Trim and garbage collection can work together to improve SSD performance and endurance by freeing up used blocks. Garbage collection is a function built into the SSD controller that consolidates data stored in used blocks in order to free up more empty blocks. This process happens in the background and is completely handled by the SSD itself. However, the SSD may not know which blocks contain user data and which blocks contain stale data that the user has already deleted. This is where the trim function comes in. Trim allows the operating system to inform the SSD that data has been deleted so that the SSD can free up those previously used blocks. For trim to work, both the operating system and the SSD must support it. Most modern operating systems and SSDs support trim, although most RAID configurations do not.

Kingston SSDs take advantage of both garbage collection and trim technologies in order to maintain the highest possible performance and endurance over their lifetime.

FAQ: KSD-011411-GEN-13

Open the Control Panel, open Administrative Tools and then open Computer Management. Click on Disk Management and see if the SSD drive is shown in the right window pane. If it is, right-click on where it is labelled as disk 1, disk 2, etc. and select "Initialize disk" (this may come up automatically when you go into Disk Management).

In XP, right click on the area to the right of that and choose "New Partition". Then choose "Primary Partition" in the partition wizard. Continue with the wizard by choosing the size, drive letter and formatting of the partition.

In Windows Vista and 7, right click on the area to the right of the disk label and choose "New Simple Volume". Continue with the wizard by choosing the size, drive letter and formatting of the partition.

In MacOS, a "disk insertion" window will appear. Click on the "Initialize" button. This will take you to the disk utility. Select the Kingston drive from the list of drives on the left side of the window. From the actions available, choose Partition. For the "Volume Scheme", choose "1 partition". For the format, choose MacOS extended for a permanent drive. Choose ExFAT for an external drive (available on MacOS 10.6.6 and above). Click Apply. A warning window will appear stating that you will erase all data from the drive. Click on the partition button at the bottom.

FAQ: KSD-060314-GEN-14

Kingston realises the importance of keeping our customers' personal data and information confidential and secure. Kingston takes measures to ensure the security of all of our customers' personal information when a Solid State Drive (SSD) is returned to our RMA facility for warranty replacement or repair. When an SSD reaches our repair centre, it will undergo a thorough testing process. During the first phase of testing, an ATA Secure Erase is performed on the SSD, which erases all data and information. ATA Secure Erase is federally approved by the National Institute of Standards and Technology (NIST 800-88) for legal sanitisation of confidential user data. If the SSD is not in a functional state and not capable of undergoing an ATA Secure Erase, the SSD is dismantled and the NAND Flash Memory is destroyed.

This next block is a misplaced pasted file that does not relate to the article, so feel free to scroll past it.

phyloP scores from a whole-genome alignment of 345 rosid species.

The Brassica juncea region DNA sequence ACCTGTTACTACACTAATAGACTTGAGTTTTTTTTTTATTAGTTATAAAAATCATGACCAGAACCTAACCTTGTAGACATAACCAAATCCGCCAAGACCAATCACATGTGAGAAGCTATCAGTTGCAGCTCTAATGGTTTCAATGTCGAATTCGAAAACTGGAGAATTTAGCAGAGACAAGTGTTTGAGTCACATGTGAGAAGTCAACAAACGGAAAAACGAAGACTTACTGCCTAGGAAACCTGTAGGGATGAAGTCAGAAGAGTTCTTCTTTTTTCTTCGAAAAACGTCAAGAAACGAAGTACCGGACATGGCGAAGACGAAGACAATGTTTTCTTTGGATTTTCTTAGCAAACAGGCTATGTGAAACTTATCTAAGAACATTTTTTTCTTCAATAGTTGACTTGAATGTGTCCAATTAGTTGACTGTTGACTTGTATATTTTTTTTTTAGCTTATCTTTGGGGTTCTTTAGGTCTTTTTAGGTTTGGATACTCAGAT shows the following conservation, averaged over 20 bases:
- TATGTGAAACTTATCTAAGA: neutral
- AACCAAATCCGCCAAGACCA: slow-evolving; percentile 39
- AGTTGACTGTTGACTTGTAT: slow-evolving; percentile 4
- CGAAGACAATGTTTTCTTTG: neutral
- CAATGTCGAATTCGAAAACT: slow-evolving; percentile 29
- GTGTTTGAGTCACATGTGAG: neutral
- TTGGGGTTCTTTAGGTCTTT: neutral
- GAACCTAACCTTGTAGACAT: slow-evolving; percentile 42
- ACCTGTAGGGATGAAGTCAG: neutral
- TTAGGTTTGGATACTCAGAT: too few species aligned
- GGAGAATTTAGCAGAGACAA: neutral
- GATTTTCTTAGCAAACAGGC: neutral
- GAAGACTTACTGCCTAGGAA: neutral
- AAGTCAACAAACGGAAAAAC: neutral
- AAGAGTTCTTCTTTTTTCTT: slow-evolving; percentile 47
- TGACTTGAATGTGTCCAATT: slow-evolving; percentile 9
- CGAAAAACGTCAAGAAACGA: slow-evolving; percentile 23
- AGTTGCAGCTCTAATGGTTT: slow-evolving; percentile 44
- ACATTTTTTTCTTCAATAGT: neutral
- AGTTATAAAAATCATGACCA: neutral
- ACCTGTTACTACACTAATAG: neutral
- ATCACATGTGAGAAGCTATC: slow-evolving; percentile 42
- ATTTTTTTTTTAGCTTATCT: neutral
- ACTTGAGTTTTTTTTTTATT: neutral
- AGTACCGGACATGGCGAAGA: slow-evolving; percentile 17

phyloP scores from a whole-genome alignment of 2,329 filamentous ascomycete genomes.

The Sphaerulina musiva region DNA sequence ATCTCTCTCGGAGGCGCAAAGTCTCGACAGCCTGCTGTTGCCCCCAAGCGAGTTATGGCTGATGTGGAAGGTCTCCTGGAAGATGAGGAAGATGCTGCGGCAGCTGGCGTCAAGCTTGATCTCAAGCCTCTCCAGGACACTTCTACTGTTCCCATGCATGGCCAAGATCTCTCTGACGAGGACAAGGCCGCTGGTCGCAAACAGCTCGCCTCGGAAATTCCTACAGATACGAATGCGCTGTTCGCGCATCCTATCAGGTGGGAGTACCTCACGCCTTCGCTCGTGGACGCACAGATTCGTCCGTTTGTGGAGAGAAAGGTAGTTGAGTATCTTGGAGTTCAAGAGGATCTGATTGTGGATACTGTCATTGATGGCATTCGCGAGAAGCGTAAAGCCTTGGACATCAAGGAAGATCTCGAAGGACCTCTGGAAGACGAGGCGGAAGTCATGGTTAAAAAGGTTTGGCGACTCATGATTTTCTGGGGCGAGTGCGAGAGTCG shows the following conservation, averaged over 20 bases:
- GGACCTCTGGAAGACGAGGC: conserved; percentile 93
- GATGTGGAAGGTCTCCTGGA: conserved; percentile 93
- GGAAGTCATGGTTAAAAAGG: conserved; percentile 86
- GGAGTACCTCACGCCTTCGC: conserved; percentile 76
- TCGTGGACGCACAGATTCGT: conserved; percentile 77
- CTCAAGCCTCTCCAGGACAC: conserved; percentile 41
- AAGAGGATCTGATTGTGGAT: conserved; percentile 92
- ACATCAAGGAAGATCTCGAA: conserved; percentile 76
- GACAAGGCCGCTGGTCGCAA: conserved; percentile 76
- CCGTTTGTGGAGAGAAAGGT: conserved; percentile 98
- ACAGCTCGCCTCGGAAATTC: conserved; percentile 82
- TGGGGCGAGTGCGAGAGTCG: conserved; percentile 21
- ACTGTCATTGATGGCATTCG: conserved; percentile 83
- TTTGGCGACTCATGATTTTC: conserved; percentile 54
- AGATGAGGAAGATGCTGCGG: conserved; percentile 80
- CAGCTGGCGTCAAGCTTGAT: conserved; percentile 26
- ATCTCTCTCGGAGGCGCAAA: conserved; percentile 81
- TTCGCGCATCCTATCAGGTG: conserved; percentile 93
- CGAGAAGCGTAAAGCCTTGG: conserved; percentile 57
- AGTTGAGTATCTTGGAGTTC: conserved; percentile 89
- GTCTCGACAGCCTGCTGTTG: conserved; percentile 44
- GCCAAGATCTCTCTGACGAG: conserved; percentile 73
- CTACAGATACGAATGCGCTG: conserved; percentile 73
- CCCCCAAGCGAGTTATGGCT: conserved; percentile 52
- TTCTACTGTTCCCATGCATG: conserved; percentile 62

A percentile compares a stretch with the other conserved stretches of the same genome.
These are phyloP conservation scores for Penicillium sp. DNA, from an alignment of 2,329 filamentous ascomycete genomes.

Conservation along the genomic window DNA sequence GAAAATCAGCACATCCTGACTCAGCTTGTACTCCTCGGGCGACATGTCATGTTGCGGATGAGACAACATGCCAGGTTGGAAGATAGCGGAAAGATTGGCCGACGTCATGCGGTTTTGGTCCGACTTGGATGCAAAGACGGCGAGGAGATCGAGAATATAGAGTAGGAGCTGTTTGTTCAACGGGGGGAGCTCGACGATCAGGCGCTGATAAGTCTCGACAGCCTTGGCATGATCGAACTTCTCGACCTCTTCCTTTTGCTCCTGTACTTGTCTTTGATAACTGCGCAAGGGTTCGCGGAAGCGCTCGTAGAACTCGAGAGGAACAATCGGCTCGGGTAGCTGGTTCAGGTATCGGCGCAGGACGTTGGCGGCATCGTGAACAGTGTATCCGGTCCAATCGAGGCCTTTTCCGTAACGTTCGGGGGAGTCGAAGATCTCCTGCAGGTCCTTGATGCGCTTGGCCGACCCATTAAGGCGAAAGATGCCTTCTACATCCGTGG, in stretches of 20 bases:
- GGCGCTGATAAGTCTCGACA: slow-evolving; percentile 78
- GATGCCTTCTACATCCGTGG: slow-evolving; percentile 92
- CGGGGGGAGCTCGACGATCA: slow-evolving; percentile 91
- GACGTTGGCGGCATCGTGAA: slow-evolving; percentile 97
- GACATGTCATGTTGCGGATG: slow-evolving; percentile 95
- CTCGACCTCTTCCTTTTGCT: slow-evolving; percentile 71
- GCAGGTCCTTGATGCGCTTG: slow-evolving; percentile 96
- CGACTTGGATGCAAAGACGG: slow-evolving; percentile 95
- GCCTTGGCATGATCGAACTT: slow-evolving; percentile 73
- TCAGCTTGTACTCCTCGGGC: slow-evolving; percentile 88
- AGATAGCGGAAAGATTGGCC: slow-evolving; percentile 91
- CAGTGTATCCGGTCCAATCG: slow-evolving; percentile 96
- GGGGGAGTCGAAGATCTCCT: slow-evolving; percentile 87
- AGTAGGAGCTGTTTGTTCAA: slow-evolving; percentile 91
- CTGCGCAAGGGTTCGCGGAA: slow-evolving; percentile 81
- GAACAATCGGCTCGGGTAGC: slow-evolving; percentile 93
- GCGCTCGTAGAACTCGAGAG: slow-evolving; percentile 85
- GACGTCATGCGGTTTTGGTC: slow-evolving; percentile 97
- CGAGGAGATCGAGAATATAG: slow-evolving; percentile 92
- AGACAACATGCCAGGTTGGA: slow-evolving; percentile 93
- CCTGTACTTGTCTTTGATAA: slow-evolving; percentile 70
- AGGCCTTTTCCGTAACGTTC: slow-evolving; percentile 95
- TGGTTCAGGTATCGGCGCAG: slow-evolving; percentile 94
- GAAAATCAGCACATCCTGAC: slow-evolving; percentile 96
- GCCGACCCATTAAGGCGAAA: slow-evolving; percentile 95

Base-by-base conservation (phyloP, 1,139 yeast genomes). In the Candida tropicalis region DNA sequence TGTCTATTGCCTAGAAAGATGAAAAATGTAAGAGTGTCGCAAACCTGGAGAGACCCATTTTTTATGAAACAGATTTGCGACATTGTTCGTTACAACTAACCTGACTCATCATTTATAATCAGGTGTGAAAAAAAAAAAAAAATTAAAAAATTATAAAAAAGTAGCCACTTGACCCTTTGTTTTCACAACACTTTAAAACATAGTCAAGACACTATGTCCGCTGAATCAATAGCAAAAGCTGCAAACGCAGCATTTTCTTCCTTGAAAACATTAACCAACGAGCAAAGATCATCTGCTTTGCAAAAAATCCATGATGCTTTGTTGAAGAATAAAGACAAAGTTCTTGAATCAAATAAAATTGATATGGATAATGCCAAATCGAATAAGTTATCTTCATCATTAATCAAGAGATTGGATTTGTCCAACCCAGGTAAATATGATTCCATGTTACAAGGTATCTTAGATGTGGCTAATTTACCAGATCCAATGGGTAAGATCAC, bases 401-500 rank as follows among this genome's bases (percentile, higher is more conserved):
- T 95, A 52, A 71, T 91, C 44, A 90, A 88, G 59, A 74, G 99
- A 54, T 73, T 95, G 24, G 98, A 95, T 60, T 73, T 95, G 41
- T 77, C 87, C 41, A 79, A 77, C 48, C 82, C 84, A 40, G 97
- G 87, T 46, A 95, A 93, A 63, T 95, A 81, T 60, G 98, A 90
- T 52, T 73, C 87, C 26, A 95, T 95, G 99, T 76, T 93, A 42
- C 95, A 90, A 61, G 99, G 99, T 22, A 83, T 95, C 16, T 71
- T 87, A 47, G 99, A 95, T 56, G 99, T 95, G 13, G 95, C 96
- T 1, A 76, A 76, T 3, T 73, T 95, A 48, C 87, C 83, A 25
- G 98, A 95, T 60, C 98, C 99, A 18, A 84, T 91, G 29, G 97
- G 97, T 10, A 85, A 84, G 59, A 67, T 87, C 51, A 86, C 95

FAQ: KSD-022411-GEN-15

Any of our SSDs can be used in RAID. However, due to endurance specifications, only certain part numbers should be used in RAID. For servers, please contact Kingston to determine the best Kingston SSD to use for your workload.

FAQ: KSD-052511-GEN-17

First, open an Elevated Command Prompt window.

To open an Elevated Command Prompt window: Click on Start Orb > Type "CMD.exe" in Search box > Right click on "CMD" and select "Run as Administrator" (If you receive a prompt confirmation, click YES)

To verify that the TRIM command is enabled, type the following and press enter in the Elevated command:

fsutil behavior query disabledeletenotify

The results will be as follows: DisableDeleteNotify = 1 (Windows TRIM commands are disabled) DisableDeleteNotify = 0 (Windows TRIM commands are enabled)

To enable the TRIM command,type the following and press enter in the Elevated command:

fsutil behavior set disabledeletenotify 0

To disable the TRIM command,type the following and press enter in the Elevated command:

fsutil behavior set disabledeletenotify 1

FAQ: KSD-072211-GEN-18

Our SATA III (6Gbit/s) SSDs are tested to be backwards compatible to SATA II (3Gbit/s). They are not designed or tested to be backwards compatible with SATA I ports (1.5Gbit/s). Most systems made before 2008 used SATA I ports. Our SSDs will likely not work in these systems.

FAQ: KSD-022714-LSI-03

When the SSD is recognised in the BIOS, but the Windows 7 installation does not detect the drive:
Follow these steps:

Disconnect any other hard drives or SSDs. Boot the Windows 7 installation disk. Choose repair, then advanced, then command prompt. Type: "diskpart" without quotes and press Enter. You will see a prompt labeled "diskpart". Type the following commands and press Enter after each one.

Diskpart > Select Disk 0
Diskpart > Clean
Diskpart > Create Partition Primary Align=1024
Diskpart > Format Quick FS=NTFS
Diskpart > List Partition
Diskpart > Active
Diskpart > Exit

Then, reboot the computer to the Windows 7 installation disk.

KSD-100214-GEN-20

FAQ: KSD-100214-GEN-20

ElectroStatic Discharge, ESD is simply the discharge of built-up static electricity. ESD should not be taken lightly as this is one of the few things that an individual can do to damage or destroy their computer or hardware components. It is like when you rub your feet on the carpet and you touch something metal. ESD can occur without the user feeling a shock and will occur when only working on the inside of the computer or handling hardware.